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In fact, Cunanan came close to being captured just four days before Versace's murder. A sandwich-shop employee, G. Kenneth Brown, told TIME he had recognized a man ordering a tuna sub as Cunanan. Brown took the order back to the kitchen and sneaked to a telephone to dial 911. Police were dispatched, but while Brown was still on the phone, a co-worker took the customer's money ($4.12, including three silver dollars) and unwittingly let him walk out the door. When a Miami Beach police cruiser arrived five minutes later, the suspect was gone. When Brown later learned that Cunanan was a suspect in Versace's murder, he said, "I wanted to throw up. I was thinking, If only they had caught him, Versace would still be alive."
It was the Normandy Plaza Hotel, just a block down the road, where Cunanan apparently checked in on May 12 and holed up for two months before the murder. According to the hotel's owner, James Falin, investigators later seized a pair of electric clippers and some fashion magazines from Cunanan's $39-a-night efficiency. Though law-enforcement officials won't confirm that Cunanan stayed there, Falin is convinced Cunanan is the man who checked into Room 205 two months ago, changed rooms three times and left a day or two before the Versace murder, still owing a night's rent.
Some experts on murder say the term serial killer, which usually describes someone who returns to a normal routine between bursts of rage, doesn't quite fit Andrew Cunanan. They've been rolling out "spree killer." It's more appropriate for somebody on a full-time lethal tear, acting sometimes with sadistic fury, sometimes with a quick and cold-blooded bullet to the head. A theory gaining currency in the FBI is that Cunanan has been carrying out a crazed vendetta, aiming to settle scores with people he knew, that he has moved purposefully on a cross-country trek toward his lethal assignations.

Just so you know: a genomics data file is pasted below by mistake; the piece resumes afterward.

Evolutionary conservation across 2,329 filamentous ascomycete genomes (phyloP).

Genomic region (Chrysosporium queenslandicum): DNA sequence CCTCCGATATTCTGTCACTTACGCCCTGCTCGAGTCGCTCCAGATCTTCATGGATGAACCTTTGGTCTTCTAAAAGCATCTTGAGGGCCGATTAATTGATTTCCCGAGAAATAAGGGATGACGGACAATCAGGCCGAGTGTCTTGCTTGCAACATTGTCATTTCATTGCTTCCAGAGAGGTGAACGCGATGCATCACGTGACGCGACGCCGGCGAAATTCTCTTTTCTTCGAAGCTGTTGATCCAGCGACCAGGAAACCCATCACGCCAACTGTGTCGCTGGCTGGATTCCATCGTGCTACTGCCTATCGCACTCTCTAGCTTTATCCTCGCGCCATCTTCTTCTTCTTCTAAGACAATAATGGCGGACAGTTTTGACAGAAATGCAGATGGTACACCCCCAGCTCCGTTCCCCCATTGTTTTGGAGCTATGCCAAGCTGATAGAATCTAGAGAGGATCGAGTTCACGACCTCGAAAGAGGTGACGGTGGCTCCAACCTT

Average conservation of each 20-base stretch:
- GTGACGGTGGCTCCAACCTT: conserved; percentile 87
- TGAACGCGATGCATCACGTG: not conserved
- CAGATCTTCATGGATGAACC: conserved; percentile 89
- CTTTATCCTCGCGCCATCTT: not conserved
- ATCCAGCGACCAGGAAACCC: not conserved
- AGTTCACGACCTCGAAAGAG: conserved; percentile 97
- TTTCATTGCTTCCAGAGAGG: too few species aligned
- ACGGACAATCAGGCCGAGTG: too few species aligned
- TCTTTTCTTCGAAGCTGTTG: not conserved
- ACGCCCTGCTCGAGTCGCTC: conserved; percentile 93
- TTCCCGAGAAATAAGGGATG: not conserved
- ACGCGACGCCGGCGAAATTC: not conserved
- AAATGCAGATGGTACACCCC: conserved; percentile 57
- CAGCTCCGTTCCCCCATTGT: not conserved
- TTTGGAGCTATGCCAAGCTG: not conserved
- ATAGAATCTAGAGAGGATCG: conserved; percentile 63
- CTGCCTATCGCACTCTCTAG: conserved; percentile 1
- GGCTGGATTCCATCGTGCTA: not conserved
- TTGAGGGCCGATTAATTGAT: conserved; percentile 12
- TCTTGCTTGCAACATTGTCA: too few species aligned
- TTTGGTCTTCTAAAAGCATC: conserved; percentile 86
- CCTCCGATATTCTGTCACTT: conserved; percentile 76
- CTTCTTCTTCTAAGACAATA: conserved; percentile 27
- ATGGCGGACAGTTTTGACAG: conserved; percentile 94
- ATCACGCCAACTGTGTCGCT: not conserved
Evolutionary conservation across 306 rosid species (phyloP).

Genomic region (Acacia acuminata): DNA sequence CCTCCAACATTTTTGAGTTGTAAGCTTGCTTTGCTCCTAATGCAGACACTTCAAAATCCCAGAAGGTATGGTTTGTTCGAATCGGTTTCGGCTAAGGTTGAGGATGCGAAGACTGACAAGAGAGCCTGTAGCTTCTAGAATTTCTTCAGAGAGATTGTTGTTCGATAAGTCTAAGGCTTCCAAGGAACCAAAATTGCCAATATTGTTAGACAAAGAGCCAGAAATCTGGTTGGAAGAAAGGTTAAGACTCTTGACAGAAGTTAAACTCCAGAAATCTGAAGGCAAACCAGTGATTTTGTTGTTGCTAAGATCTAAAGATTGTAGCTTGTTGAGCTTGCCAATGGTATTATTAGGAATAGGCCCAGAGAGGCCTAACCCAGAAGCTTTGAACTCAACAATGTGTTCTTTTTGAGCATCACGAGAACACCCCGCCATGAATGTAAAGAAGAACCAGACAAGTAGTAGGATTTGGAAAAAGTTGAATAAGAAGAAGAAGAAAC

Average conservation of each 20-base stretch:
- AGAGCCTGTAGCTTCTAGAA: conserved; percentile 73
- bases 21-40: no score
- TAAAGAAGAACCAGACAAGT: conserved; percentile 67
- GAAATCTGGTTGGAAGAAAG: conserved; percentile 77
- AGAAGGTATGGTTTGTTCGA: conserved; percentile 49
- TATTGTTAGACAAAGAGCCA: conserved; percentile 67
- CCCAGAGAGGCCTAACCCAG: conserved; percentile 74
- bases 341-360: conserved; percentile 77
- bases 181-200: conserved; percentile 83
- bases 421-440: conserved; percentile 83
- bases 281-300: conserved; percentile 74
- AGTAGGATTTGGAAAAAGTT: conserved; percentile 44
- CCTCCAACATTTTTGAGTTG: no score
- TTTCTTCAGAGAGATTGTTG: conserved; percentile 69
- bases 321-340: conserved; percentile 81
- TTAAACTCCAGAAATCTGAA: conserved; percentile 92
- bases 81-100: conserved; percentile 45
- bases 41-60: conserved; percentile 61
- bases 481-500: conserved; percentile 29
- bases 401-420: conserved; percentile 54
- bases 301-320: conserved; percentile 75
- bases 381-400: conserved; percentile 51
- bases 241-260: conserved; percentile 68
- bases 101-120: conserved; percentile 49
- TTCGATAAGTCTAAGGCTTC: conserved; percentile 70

That odyssey began in San Diego, where Cunanan spent most of his life. Cunanan had told friends that David Madson, 33, a Minneapolis, Minn., architect, was "the love of my life." But Cunanan may have thought Madson, who had grown suspicious of him, was involved with one of Cunanan's best friends, Jeffrey Trail, 28, a former San Diego Navy officer. In November Trail moved to Minnesota to take a job with a propane-gas company.
Around this time Cunanan may have learned he was HIV positive. A San Diego AIDS counselor, Mike Dudley, told TIME that Cunanan approached him about six months ago and asked several questions about AIDS. According to Dudley, Cunanan blurted, "If I find out who did this to me, I'm gonna get them!" Cunanan told friends he would be moving to San Francisco. But first, he said, he had some business to do in Minneapolis. On April 29, Trail's body was found in Madson's apartment. He had been beaten to death with 25 to 30 furious blows from a claw hammer. Four days later, police found Madson's body dumped near a lake about 50 miles north of Minneapolis. He had been shot several times in the head and back with Golden Saber .40-cal. bullets.